A court abstains from hearing a case when it has statutory jurisdiction but declines to exercise it based on policy concerns. Hungary argues that the source of jurisdiction does not affect the availability of abstention; courts may abstain on international-comity grounds in actions based on the FSIA to the same extent they can abstain under any jurisdiction-conferring statute. Nothing in the text of the FSIA shows that Congress removed comity as a basis for abstention, especially because it left in place analogous comity-based doctrines as a basis for a court to decline to hear an action over which it otherwise has jurisdiction. These include forum non conveniens and the presumption against extra-territorial application of federal law.
Germany adds that, in holding that abstention was unavailable under the FSIA, the D.C. Circuit conflated international comity and sovereign immunity. While related, they serve different purposes and address different concerns. Immunity applies only to sovereigns to protect independent sovereign entities that should not have to defend themselves in the courts of another sovereign. Abstention turns not on the identity of the parties, but on the nature of the suit, such as the subject of the action being of great concern to a foreign sovereign.
Hungary and Germany both point to a provision of the FSIA that states that, when a foreign state lacks sovereign immunity, it “shall be liable in the same manner and to the same extent as a private individual under like circumstances.” Because private litigants can obtain dismissals based on international comity in cases implicating foreign relations, states that have lost sovereign immunity must be able to obtain dismissal on the same comity grounds, the nations argue.
In determining whether comity shows that litigation is more appropriate in a foreign tribunal, courts balance the relative strength of U.S. and foreign interests and the adequacy of the alternative forum. Hungary argues that comity considerations “are of surpassing importance, and they point inexorably to one conclusion: This case does not belong in a U.S. court.” It offers the following reasons:
- Hungary’s interests predominate because the relevant conduct occurred in Hungary against people who were Hungarian nationals at the time. Hungary’s responsibility in the Holocaust and attempt to compensate its Jewish victims is of “profound historical and political importance” to the nation, implicating budgetary, taxation and policy priorities that rest within Hungary’s sovereign power.
- The United States has little or no interest in hosting this action or in applying U.S. law to regulate conduct that occurred more than 75 years ago within Hungary’s sovereign borders. The United States generally has not supported litigation to resolve Holocaust-era issues; instead, it has favored dialogue and negotiation.
- Hungary provides an adequate forum to address these compensation claims.
Germany identifies similar reasons that comity favors abstention:
- The case will determine ownership of historical German artifacts, created centuries ago, occupying a unique position in German history and culture. The collection has been on display in German state museums for more than 70 years.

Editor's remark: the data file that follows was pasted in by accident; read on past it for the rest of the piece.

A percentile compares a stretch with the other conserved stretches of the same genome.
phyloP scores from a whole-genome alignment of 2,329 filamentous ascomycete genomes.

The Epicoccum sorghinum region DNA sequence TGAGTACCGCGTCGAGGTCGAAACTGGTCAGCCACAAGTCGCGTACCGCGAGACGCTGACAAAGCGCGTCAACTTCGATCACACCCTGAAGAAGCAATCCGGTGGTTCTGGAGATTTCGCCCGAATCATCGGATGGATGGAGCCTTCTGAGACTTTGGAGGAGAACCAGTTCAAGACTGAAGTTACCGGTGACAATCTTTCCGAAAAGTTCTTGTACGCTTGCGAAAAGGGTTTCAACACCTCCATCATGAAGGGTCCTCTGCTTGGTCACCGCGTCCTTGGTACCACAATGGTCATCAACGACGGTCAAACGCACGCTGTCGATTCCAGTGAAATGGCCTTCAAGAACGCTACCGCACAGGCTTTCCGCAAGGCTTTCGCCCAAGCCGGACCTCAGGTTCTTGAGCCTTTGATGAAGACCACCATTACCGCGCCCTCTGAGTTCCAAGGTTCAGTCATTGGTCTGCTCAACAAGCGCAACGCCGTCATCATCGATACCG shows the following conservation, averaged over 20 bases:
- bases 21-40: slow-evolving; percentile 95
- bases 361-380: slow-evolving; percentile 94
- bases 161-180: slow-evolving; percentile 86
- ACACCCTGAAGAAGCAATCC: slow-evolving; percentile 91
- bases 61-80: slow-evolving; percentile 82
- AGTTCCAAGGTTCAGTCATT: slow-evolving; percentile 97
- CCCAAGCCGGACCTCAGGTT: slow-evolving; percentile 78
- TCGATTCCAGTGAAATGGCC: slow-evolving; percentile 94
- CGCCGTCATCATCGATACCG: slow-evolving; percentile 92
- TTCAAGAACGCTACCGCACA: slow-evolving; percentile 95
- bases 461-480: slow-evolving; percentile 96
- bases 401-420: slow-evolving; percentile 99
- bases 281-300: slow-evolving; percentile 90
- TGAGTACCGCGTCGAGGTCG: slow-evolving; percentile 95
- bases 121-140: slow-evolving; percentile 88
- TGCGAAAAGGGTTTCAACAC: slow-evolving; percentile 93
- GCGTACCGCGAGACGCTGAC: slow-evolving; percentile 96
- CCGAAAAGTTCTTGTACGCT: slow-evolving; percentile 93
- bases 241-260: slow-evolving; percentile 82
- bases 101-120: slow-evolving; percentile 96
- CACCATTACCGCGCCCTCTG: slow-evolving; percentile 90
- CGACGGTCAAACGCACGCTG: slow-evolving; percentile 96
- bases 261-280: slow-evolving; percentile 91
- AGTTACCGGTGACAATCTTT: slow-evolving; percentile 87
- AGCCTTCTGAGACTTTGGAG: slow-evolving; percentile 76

- The claims implicate Germany’s efforts to address the “most reprehensible period of its history and to provide redress to victims of that time.” These efforts include locating and returning Nazi-looted art.
- Remedies were available in Germany through civil claims for restitution.
- The United States has limited factual ties to the dispute. Some consortium members or their heirs moved to the United States years after the 1935 sale, and the foundation engages in minimal commercial activities in the U.S. The United States encourages foreign states to implement procedures for addressing looted-art claims and providing restitution; its foreign-policy interests favor allowing those proceedings to work and respecting their outcomes.
Arguments of the United States
The United States appears as amicus curiae in support of both countries and was granted argument time in both cases. It agrees that international-comity abstention is available in FSIA cases and that the D.C. Circuit erred in concluding that the FSIA leaves “no room” for discretionary comity abstention. The U.S. takes no position on whether abstention is warranted in Hungary. It argues in Germany that, if the court finds that there is jurisdiction under the FSIA, the case should be send back to the district court for that court to consider comity factors, including the fact that the German mediation process rejected the heirs’ claims.
The United States identifies several serious harms to foreign-relations interests if international-comity abstention is categorically unavailable in FSIA cases. First, foreign sovereigns will be upset if, having lost immunity under FSIA, they lack resort to comity abstention available to similarly situated private parties. Second, the United States seeks to persuade foreign partners to establish redress and compensation mechanisms for human-rights violations; those efforts would be undermined if U.S. courts were powerless to abstain in deference to the very compensation schemes the U.S. had encouraged those sovereigns to establish. Third, abstention allows courts to recognize when a lawsuit implicates foreign-policy concerns and to weigh whether adjudication in a foreign forum mitigates those concerns.